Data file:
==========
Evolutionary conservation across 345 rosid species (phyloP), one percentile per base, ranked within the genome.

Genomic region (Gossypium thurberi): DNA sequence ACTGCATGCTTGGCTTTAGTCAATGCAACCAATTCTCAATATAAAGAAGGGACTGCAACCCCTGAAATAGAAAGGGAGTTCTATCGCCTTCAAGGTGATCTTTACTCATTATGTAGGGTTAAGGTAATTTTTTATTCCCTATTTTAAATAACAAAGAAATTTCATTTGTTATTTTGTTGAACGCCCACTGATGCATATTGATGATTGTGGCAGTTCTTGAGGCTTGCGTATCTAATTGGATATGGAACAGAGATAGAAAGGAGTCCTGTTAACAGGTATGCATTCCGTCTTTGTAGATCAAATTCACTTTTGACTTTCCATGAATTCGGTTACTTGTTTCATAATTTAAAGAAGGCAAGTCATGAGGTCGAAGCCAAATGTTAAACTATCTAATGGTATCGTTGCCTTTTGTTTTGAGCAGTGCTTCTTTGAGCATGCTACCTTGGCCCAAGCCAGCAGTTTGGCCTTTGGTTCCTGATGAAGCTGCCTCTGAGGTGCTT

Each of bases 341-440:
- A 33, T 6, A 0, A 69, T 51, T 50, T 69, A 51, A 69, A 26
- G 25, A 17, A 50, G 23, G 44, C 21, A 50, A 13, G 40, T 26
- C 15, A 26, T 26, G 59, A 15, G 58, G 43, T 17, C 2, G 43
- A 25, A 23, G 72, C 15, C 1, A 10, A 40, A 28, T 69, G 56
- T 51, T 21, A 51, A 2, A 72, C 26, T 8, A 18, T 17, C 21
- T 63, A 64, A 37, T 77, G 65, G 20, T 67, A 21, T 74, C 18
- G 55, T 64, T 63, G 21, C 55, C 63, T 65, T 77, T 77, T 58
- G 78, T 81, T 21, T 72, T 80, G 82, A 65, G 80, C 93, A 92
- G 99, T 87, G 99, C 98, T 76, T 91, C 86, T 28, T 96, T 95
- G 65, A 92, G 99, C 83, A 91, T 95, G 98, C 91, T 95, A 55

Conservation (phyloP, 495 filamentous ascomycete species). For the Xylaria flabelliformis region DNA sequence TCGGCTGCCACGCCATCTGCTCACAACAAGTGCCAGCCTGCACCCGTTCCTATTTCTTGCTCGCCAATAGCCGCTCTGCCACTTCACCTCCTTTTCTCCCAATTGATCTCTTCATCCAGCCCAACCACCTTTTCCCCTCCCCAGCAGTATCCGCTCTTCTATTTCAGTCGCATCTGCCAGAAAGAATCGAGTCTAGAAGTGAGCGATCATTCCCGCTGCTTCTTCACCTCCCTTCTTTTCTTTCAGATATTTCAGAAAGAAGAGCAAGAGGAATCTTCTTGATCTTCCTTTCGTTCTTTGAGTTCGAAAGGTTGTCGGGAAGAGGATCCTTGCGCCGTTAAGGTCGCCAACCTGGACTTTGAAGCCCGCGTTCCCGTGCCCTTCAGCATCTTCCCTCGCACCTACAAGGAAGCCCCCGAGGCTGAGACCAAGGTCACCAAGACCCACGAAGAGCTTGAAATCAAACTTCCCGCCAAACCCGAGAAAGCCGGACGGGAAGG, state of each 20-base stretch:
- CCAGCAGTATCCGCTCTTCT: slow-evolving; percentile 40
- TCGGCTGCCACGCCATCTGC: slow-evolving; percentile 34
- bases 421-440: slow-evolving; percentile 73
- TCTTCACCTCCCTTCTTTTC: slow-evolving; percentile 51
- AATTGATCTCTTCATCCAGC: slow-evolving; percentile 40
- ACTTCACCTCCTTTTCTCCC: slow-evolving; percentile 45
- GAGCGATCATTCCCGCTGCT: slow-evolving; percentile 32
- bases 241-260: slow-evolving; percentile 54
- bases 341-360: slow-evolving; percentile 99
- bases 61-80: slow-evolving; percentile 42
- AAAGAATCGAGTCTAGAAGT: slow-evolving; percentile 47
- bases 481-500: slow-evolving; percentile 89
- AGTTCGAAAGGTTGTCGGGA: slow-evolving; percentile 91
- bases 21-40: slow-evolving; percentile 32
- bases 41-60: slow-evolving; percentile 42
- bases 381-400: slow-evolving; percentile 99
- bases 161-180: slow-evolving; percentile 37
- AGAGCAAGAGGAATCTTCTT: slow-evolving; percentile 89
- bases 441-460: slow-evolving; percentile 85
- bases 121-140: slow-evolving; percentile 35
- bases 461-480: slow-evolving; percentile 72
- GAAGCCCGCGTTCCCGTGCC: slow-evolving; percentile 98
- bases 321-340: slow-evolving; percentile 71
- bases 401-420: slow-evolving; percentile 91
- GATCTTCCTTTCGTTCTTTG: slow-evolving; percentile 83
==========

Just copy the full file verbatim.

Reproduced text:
Evolutionary conservation across 345 rosid species (phyloP), one percentile per base, ranked within the genome.

Genomic region (Gossypium thurberi): DNA sequence ACTGCATGCTTGGCTTTAGTCAATGCAACCAATTCTCAATATAAAGAAGGGACTGCAACCCCTGAAATAGAAAGGGAGTTCTATCGCCTTCAAGGTGATCTTTACTCATTATGTAGGGTTAAGGTAATTTTTTATTCCCTATTTTAAATAACAAAGAAATTTCATTTGTTATTTTGTTGAACGCCCACTGATGCATATTGATGATTGTGGCAGTTCTTGAGGCTTGCGTATCTAATTGGATATGGAACAGAGATAGAAAGGAGTCCTGTTAACAGGTATGCATTCCGTCTTTGTAGATCAAATTCACTTTTGACTTTCCATGAATTCGGTTACTTGTTTCATAATTTAAAGAAGGCAAGTCATGAGGTCGAAGCCAAATGTTAAACTATCTAATGGTATCGTTGCCTTTTGTTTTGAGCAGTGCTTCTTTGAGCATGCTACCTTGGCCCAAGCCAGCAGTTTGGCCTTTGGTTCCTGATGAAGCTGCCTCTGAGGTGCTT

Each of bases 341-440:
- A 33, T 6, A 0, A 69, T 51, T 50, T 69, A 51, A 69, A 26
- G 25, A 17, A 50, G 23, G 44, C 21, A 50, A 13, G 40, T 26
- C 15, A 26, T 26, G 59, A 15, G 58, G 43, T 17, C 2, G 43
- A 25, A 23, G 72, C 15, C 1, A 10, A 40, A 28, T 69, G 56
- T 51, T 21, A 51, A 2, A 72, C 26, T 8, A 18, T 17, C 21
- T 63, A 64, A 37, T 77, G 65, G 20, T 67, A 21, T 74, C 18
- G 55, T 64, T 63, G 21, C 55, C 63, T 65, T 77, T 77, T 58
- G 78, T 81, T 21, T 72, T 80, G 82, A 65, G 80, C 93, A 92
- G 99, T 87, G 99, C 98, T 76, T 91, C 86, T 28, T 96, T 95
- G 65, A 92, G 99, C 83, A 91, T 95, G 98, C 91, T 95, A 55

Conservation (phyloP, 495 filamentous ascomycete species). For the Xylaria flabelliformis region DNA sequence TCGGCTGCCACGCCATCTGCTCACAACAAGTGCCAGCCTGCACCCGTTCCTATTTCTTGCTCGCCAATAGCCGCTCTGCCACTTCACCTCCTTTTCTCCCAATTGATCTCTTCATCCAGCCCAACCACCTTTTCCCCTCCCCAGCAGTATCCGCTCTTCTATTTCAGTCGCATCTGCCAGAAAGAATCGAGTCTAGAAGTGAGCGATCATTCCCGCTGCTTCTTCACCTCCCTTCTTTTCTTTCAGATATTTCAGAAAGAAGAGCAAGAGGAATCTTCTTGATCTTCCTTTCGTTCTTTGAGTTCGAAAGGTTGTCGGGAAGAGGATCCTTGCGCCGTTAAGGTCGCCAACCTGGACTTTGAAGCCCGCGTTCCCGTGCCCTTCAGCATCTTCCCTCGCACCTACAAGGAAGCCCCCGAGGCTGAGACCAAGGTCACCAAGACCCACGAAGAGCTTGAAATCAAACTTCCCGCCAAACCCGAGAAAGCCGGACGGGAAGG, state of each 20-base stretch:
- CCAGCAGTATCCGCTCTTCT: slow-evolving; percentile 40
- TCGGCTGCCACGCCATCTGC: slow-evolving; percentile 34
- bases 421-440: slow-evolving; percentile 73
- TCTTCACCTCCCTTCTTTTC: slow-evolving; percentile 51
- AATTGATCTCTTCATCCAGC: slow-evolving; percentile 40
- ACTTCACCTCCTTTTCTCCC: slow-evolving; percentile 45
- GAGCGATCATTCCCGCTGCT: slow-evolving; percentile 32
- bases 241-260: slow-evolving; percentile 54
- bases 341-360: slow-evolving; percentile 99
- bases 61-80: slow-evolving; percentile 42
- AAAGAATCGAGTCTAGAAGT: slow-evolving; percentile 47
- bases 481-500: slow-evolving; percentile 89
- AGTTCGAAAGGTTGTCGGGA: slow-evolving; percentile 91
- bases 21-40: slow-evolving; percentile 32
- bases 41-60: slow-evolving; percentile 42
- bases 381-400: slow-evolving; percentile 99
- bases 161-180: slow-evolving; percentile 37
- AGAGCAAGAGGAATCTTCTT: slow-evolving; percentile 89
- bases 441-460: slow-evolving; percentile 85
- bases 121-140: slow-evolving; percentile 35
- bases 461-480: slow-evolving; percentile 72
- GAAGCCCGCGTTCCCGTGCC: slow-evolving; percentile 98
- bases 321-340: slow-evolving; percentile 71
- bases 401-420: slow-evolving; percentile 91
- GATCTTCCTTTCGTTCTTTG: slow-evolving; percentile 83